2024 U.S. Economic Outlook

The economy’s performance in 2023 exceeded expectations. A recession in 2024 seems unlikely. GDP is broad based and remains a sign of strength. The labor market continues to be a driver of consumer spending with payroll and wage gains. The BlueChip Economic Indicators panel of forecasters expect a meaningful slowdown with GDP just rising 1.6% in 2024 thereby achieving a “soft landing”. While this may not be a recession, it will likely feel like one as projections show a rise in unemployment during 2024. The good news is that there should be steady improvement with price inflation in 2024 averaging close to 2% for the year.

Bar chart: The conference Board's Leading Economic index for December continues to signal a recession. Given the smallest decline in over a year the likelihood is reduced.

Bar chart: A sharp slowdown is expected in real GDP indicating a possible

2024 Highlights

Excerpts from JP Morgan:

1. Economic growth is likely to decelerate in 2024.

Real GDP growth is expected to walk the line between a slight expansion and contraction for much of 2024 creating a soft landing rather than a recession.

2. Interest rate hikes are over, leaving the Fed Funds at 5.25%-5.5% until the middle of 2024.

The Fed will slowly normalize policy rates near the midpoint of 2024 bringing the Fed Funds target range to 4.00%-4.25% at the end of 2024.

3. U.S. consumer spending will wane.

Consumer spending growth will slow in 2024 from its pace in 2023 due to diminished excess savings, plateauing wage gains, low savings rates, less pent-up demand, the restart of student loan payments.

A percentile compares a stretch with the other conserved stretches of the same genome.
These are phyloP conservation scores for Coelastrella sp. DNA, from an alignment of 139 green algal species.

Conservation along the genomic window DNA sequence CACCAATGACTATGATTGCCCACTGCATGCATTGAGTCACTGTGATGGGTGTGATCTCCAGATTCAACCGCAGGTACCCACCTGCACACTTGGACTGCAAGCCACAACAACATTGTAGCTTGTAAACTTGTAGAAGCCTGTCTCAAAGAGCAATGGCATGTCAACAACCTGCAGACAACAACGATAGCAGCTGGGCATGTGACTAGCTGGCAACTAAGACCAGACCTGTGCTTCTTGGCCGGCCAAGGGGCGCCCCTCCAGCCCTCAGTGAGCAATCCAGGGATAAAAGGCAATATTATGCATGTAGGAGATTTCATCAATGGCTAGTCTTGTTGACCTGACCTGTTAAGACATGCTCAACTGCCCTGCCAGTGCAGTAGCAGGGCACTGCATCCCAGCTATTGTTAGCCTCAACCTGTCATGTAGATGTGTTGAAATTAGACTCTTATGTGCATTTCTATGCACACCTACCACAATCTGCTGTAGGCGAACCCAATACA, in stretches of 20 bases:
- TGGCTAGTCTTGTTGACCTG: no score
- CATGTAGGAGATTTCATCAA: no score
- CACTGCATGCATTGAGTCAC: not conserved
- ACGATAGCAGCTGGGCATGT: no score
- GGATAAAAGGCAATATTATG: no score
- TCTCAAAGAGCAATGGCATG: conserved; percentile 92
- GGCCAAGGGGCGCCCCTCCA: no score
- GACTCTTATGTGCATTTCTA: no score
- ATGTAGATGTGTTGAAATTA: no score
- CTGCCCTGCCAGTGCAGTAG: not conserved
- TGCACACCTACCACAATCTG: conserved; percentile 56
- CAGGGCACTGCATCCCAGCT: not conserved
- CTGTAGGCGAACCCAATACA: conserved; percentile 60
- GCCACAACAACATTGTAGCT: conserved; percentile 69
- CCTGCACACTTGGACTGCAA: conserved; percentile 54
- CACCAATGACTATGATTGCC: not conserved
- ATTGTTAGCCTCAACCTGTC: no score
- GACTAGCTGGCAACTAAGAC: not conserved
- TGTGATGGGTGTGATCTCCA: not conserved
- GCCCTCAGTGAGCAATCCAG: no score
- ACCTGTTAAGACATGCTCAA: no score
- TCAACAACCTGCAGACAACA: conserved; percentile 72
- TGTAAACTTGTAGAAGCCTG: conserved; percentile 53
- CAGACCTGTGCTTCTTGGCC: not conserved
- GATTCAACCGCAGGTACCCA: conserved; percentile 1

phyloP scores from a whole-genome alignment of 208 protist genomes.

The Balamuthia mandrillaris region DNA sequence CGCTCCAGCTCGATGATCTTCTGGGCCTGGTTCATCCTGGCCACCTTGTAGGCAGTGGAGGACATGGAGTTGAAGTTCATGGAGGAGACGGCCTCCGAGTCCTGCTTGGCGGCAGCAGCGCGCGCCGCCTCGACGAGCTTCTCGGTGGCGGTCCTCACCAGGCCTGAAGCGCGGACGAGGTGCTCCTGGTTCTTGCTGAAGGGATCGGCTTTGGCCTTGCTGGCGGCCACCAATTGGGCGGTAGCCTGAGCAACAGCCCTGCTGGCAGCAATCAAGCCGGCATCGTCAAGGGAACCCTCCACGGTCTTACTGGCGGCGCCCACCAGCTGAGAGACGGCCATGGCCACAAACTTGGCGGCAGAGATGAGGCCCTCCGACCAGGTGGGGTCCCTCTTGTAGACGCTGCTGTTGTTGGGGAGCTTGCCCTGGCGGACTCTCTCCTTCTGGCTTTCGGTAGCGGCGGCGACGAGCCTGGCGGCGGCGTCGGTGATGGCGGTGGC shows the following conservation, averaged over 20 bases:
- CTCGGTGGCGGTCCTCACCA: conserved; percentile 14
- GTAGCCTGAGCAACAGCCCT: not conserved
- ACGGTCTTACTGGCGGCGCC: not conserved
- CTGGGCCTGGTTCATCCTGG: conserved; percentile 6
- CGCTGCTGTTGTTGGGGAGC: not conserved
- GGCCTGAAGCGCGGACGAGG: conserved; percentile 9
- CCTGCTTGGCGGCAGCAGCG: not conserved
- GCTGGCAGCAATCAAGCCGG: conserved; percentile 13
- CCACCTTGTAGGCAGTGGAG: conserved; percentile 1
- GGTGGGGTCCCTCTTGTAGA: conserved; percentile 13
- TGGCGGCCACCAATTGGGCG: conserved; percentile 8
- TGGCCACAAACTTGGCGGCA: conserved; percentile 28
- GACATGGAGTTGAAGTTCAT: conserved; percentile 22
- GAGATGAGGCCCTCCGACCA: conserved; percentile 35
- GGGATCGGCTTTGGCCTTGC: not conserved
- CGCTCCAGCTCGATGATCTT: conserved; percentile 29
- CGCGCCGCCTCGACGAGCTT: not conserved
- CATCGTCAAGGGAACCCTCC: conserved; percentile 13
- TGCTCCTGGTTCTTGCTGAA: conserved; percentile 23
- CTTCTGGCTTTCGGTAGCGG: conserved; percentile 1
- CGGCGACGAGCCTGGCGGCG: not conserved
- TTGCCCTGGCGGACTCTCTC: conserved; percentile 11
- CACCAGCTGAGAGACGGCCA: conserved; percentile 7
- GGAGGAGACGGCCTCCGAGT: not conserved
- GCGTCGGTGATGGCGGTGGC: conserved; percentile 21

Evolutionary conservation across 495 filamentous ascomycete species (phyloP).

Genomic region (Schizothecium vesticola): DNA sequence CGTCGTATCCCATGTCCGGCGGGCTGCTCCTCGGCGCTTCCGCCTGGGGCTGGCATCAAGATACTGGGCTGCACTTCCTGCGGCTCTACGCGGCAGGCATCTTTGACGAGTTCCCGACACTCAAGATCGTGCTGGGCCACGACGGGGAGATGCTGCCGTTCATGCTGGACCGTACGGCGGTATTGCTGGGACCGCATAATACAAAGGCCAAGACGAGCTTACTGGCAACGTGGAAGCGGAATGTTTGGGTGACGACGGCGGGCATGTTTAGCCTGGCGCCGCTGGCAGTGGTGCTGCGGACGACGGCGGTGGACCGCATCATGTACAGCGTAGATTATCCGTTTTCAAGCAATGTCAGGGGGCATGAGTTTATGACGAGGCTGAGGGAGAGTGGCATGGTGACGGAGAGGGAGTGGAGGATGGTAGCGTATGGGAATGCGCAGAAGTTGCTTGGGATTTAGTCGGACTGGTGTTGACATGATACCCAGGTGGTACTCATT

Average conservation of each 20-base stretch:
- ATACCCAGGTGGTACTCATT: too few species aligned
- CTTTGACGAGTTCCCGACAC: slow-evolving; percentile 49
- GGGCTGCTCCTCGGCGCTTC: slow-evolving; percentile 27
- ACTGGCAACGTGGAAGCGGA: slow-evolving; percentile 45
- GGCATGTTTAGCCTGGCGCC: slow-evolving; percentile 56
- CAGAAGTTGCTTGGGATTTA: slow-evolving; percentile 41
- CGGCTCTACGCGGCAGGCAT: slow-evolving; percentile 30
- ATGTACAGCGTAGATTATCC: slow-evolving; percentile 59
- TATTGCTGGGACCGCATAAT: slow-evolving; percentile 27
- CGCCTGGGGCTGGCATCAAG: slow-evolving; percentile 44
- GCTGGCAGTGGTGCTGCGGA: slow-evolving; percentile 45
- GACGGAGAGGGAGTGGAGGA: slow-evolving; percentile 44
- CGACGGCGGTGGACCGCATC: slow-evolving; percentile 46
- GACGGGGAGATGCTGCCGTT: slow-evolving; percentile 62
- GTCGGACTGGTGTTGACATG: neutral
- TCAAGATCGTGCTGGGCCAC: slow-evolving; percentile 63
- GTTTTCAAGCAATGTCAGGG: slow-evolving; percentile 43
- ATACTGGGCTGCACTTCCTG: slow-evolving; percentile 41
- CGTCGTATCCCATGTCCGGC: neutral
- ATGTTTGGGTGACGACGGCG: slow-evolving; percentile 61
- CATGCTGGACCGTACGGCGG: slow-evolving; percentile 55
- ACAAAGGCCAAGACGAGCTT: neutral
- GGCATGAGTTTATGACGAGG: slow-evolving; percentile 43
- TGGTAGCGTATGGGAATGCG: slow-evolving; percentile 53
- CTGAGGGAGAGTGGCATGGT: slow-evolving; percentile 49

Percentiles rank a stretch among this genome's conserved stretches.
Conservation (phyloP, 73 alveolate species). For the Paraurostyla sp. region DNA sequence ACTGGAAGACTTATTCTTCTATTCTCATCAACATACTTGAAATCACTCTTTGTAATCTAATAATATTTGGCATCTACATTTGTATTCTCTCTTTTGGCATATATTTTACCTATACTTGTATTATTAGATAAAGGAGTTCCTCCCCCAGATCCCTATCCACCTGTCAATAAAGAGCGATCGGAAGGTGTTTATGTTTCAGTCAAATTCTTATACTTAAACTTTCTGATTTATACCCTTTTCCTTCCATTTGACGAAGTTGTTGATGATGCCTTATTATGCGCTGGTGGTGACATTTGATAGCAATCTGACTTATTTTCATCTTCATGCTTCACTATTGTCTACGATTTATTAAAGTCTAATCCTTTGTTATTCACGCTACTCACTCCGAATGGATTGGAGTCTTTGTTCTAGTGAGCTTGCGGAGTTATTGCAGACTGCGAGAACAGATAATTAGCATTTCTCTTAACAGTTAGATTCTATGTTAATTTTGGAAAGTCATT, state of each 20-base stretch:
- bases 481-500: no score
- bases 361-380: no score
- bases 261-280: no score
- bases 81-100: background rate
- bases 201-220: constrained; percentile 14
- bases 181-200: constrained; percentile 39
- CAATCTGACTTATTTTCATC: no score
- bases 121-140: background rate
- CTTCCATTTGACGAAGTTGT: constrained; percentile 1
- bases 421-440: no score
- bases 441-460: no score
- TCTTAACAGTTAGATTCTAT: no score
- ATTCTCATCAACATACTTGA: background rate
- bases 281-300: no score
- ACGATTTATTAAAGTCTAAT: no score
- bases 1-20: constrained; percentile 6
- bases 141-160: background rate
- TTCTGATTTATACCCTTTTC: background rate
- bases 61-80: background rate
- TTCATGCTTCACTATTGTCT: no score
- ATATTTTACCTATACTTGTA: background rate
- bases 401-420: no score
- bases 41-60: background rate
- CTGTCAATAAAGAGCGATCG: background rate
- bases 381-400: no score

4. Unemployment may drift higher in 2024 but remain low in historical context.

Momentum in the job market is waning with slowing payroll growth and rising unemployment. Quit rates and temporary help are declining. Increased labor force participation and elevated immigration patterns over the past year added labor supply, while a shortening work week indicates moderating demand for labor.

5. Inflation is cooling, but likely to remain above the Fed’s 2% target through 2024.

Inflation on both a headline and core basis has moderated significantly in 2023. JP Morgan forecasts core PCE prices—the Fed’s preferred inflation metric—to rise 2.4% in 2024, down from 3.4% in 2023.

6. Supply chain bottlenecks are mostly in the rearview

Supply chain considerations shifted from short-term tactics to longer-term strategies of minimizing costs while ensuring resiliency. JP Morgan expects global supply chain adjustments to continue at a conservative pace.

7. Pressures on the commercial real estate sector are likely to intensify.

The higher-for-longer interest rate environment and challenges among small and regional banks are resulting in tightening of lending standards and slowing slow growth.

8. Geopolitical risks will remain top of mind.

Elevated trade tensions with China, the ongoing Russia-Ukraine war and conflict in the Middle East all point to continued uncertainties and risks heading into 2024. While direct U.S. economic impact has been limited the larger risk is for a supply shock of a critical commodity or good that triggers significant market disruption.

More About the Economic Impact of U.S. Food and Ag Industries

A number of organizations, including International Fresh Produce Association, sponsored the 2024 Feeding the Economy report. America's food and agriculture sector directly support nearly 24 million jobs, accounting for over 15% of U.S. employment.

Feeding the Economy report cover

Feeding the Economy

The 2024 Feeding the Economy report, sponsored in part by IFPA, shows how America's food and ag sector is a thriving and integral part of the U.S. economy.

Learn More

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